Engineers use a number of types of boundaries when defining systems. For instance, a boundary can be completely porous to material and energy so that an open system is defined in which energy and mass can flow in and out. Alternatively, a boundary can be impervious to material but permit energy transfers in which case the system is term a closed system; and when the boundary does not allow energy or mass transfers then an isolated (& closed) system is defined.
In a recent thermodynamics lecture I explained how systems are defined by the type of boundaries used to describe them and gave an engineering example, an everyday example and a biological example for each type of system. So for an open system: a jet engine, a cup of coffee and the human body; for a closed system: a vehicle braking system, a water bottle and an egg; and for an insulated system: a refrigerator with the door closed, a sealed flask of coffee and I could not think of an insulated naturally-occurring biological system.
I challenged my students to identify an insulated system found in biology. So far none of them have suggested any; however, one of them has challenged my example of an egg as a closed system. He cited a web article from Scientific American [http://www.scientificamerican.com/article.cfm?id=bring-science-home-chick-breathe-inside-shell] to point out that the developing chick inside an egg has to breathe and hence gas molecules must cross the boundary thus making an egg an open system. Perhaps, one could claim the soft-boiled egg that you have with toasted soldiers of bread is a closed system? Are there any closed systems in biology?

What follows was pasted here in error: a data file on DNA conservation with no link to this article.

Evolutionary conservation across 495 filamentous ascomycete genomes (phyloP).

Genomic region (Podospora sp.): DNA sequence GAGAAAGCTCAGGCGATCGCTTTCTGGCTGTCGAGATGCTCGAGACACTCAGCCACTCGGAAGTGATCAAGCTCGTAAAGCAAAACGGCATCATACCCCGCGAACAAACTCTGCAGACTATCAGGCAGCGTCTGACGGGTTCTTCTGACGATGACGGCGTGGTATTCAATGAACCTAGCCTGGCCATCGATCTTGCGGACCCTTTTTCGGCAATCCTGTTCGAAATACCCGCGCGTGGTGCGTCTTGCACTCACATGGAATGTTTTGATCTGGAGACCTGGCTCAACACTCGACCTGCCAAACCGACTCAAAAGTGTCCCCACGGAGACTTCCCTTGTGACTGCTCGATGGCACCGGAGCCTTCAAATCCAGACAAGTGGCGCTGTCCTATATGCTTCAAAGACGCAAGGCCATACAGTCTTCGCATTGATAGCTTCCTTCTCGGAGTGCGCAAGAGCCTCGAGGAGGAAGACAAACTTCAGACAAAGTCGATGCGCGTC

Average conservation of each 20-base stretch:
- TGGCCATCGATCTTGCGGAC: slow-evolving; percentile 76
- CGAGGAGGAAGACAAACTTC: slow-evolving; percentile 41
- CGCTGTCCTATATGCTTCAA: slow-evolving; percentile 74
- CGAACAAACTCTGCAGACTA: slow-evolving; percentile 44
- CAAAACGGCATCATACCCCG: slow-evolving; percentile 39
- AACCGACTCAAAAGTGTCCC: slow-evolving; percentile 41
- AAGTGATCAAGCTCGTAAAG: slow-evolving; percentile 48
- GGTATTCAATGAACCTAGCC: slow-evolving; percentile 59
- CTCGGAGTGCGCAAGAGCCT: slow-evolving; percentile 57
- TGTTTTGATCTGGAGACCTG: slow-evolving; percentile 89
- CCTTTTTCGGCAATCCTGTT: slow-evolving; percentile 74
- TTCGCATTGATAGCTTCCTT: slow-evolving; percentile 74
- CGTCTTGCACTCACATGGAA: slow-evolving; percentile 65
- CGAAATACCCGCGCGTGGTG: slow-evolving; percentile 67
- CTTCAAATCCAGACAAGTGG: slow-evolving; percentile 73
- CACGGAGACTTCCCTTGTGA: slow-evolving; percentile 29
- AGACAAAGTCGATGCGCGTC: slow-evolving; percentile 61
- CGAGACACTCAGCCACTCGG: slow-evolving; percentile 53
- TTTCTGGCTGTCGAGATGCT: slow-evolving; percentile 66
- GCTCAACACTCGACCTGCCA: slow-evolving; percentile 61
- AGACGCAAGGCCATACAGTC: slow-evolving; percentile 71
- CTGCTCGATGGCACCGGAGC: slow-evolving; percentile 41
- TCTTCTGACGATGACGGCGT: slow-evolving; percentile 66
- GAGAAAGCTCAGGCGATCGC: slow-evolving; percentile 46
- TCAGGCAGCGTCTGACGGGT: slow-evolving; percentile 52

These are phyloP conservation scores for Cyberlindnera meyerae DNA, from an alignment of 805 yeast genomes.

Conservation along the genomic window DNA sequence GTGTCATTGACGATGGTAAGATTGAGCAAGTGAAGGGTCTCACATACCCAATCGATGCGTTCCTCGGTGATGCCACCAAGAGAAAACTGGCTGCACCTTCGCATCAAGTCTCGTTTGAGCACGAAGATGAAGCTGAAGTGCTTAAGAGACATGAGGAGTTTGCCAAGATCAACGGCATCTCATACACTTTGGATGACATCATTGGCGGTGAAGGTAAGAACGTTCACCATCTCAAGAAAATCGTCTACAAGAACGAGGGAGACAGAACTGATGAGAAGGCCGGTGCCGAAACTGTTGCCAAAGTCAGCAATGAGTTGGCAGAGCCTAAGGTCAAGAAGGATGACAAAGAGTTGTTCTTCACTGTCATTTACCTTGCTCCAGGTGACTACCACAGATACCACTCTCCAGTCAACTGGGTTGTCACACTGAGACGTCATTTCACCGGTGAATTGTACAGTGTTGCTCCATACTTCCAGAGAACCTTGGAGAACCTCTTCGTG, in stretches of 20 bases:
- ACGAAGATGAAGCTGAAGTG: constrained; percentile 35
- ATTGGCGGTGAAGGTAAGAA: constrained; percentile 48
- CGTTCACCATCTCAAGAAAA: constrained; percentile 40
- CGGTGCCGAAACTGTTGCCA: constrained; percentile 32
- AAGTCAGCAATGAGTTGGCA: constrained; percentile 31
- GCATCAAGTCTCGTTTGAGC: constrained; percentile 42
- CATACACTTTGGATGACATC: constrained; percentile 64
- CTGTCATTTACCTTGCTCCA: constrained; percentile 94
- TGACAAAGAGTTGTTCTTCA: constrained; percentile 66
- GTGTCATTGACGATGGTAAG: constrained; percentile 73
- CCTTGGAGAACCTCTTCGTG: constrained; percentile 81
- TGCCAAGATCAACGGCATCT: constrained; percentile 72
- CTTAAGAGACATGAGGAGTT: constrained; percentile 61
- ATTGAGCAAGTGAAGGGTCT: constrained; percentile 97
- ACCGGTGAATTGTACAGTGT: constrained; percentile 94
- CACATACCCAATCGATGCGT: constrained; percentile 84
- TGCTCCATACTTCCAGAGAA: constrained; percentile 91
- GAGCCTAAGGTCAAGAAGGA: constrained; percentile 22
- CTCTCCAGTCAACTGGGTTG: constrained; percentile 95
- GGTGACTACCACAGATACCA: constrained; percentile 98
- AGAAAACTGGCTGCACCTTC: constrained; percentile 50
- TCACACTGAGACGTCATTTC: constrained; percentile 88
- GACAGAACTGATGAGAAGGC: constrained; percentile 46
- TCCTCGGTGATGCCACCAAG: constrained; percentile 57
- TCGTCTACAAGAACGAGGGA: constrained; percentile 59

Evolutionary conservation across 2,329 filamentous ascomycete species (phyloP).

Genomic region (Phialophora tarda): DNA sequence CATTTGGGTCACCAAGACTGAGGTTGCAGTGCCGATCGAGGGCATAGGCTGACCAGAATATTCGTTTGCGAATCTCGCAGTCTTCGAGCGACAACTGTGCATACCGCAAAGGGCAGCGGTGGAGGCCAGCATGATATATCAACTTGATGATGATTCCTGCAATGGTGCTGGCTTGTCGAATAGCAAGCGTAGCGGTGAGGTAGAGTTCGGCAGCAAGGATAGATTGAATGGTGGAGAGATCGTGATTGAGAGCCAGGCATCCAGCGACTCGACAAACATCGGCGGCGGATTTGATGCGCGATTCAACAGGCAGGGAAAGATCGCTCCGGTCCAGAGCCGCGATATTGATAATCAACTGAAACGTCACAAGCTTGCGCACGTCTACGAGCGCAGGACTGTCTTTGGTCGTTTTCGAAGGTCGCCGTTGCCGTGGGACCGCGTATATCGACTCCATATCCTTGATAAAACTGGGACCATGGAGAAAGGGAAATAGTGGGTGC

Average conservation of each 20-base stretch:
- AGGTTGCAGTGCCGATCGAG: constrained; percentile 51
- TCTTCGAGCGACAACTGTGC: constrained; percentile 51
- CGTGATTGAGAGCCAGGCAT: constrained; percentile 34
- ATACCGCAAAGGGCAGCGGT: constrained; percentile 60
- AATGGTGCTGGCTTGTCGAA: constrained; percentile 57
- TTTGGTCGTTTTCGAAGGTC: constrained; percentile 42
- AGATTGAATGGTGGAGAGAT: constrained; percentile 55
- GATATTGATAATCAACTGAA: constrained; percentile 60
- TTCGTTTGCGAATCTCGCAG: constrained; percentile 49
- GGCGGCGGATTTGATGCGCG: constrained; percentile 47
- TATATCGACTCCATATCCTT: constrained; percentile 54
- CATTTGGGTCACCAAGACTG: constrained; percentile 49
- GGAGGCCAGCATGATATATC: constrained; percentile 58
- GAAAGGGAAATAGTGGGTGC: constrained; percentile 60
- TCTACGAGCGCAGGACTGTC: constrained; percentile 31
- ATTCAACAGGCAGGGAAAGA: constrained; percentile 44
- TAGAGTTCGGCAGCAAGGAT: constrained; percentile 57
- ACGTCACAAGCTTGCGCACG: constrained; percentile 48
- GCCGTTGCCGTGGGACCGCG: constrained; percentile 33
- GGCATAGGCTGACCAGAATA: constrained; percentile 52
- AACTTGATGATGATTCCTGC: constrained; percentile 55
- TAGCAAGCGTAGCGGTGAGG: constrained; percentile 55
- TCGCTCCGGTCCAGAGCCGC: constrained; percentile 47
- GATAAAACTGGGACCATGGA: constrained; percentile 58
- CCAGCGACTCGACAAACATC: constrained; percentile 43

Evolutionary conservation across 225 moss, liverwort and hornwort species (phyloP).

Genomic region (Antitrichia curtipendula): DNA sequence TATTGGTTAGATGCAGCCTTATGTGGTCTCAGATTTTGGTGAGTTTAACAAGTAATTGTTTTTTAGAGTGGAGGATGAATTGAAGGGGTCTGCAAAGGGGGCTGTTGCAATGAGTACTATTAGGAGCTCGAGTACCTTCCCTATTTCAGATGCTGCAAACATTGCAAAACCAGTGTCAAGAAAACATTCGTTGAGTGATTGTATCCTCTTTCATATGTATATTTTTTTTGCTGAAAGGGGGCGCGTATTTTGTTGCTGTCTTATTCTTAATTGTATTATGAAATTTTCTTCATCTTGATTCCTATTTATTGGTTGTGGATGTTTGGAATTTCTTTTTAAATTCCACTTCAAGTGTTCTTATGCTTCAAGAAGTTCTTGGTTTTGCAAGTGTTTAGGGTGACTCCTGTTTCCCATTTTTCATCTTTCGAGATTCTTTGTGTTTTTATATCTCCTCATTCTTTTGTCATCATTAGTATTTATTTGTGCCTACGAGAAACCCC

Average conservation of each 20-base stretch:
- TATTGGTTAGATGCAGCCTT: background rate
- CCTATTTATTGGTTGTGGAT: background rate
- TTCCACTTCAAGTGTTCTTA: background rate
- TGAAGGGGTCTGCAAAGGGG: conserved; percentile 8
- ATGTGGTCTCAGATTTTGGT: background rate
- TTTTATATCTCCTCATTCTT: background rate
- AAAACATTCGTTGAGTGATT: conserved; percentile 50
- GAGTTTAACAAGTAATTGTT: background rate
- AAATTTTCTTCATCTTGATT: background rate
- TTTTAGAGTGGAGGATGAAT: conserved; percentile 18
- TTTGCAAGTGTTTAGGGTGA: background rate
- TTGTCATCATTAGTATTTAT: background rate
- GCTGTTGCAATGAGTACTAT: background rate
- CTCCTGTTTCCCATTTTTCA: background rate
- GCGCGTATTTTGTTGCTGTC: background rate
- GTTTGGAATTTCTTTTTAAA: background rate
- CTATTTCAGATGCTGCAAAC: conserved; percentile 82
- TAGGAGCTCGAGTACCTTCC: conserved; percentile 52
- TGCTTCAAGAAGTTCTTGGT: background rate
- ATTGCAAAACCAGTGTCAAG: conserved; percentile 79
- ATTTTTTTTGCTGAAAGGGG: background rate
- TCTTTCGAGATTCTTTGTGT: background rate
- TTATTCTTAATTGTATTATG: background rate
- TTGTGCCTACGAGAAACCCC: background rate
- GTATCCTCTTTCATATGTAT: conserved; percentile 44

My family and I have been settling into a new home during the last few months, which is why there have been no posts for some time. You could say that we have new boundaries which define our space in the city. Indeed, as part of the process of buying our house we received copies of the entry in the UK Land Registry which defined the extent of the property we were purchasing. On a larger scale, ‘boundaries are lines drawn on a map and fought over by man’; this is a quote that I came across sometime ago but unfortunately I have lost the source. It implies that the judgments made in drawing national or regional boundaries are fraught with difficulty.
Engineers have to draw boundaries in order to define a system for analysis. In thermodynamics, which is the study of energy, a system is defined as the part of the universe that is the centre of attention and everything outside of the system is described as the ‘surroundings’. This approach provides enormous freedom in defining the system for analysis and as a consequence there is some significant skill involved in drawing the boundaries so that an analysis is both viable and useful. Students learning thermodynamics might say it was ‘fraught with difficulty’.
Drawing appropriate boundaries to define a system allows us to evaluate energy and mass transfers in and out of the system and thus assess the capabilities and efficiency of the system. The system could be a jet engine, a refrigerator or a biological cell. Of course, the freedom available in drawing system boundaries is open to abuse because organisations can draw the boundaries to optimise the claimed efficiency of their product, so we need to be careful about accepting such claims. For instance, fuel efficiency values for electric cars look impressive alongside a conventional petrol or diesel vehicle and thus imply less use of the world’s resources; however, such values rarely take account of the generation of electricity at the power station, which might be oil-fired depending on where you live. Thus a ‘well-to-wheel’ efficiency would be more appropriate if you are interested in global sustainability, or Euros/kilometre if you are more interested in financial efficiency.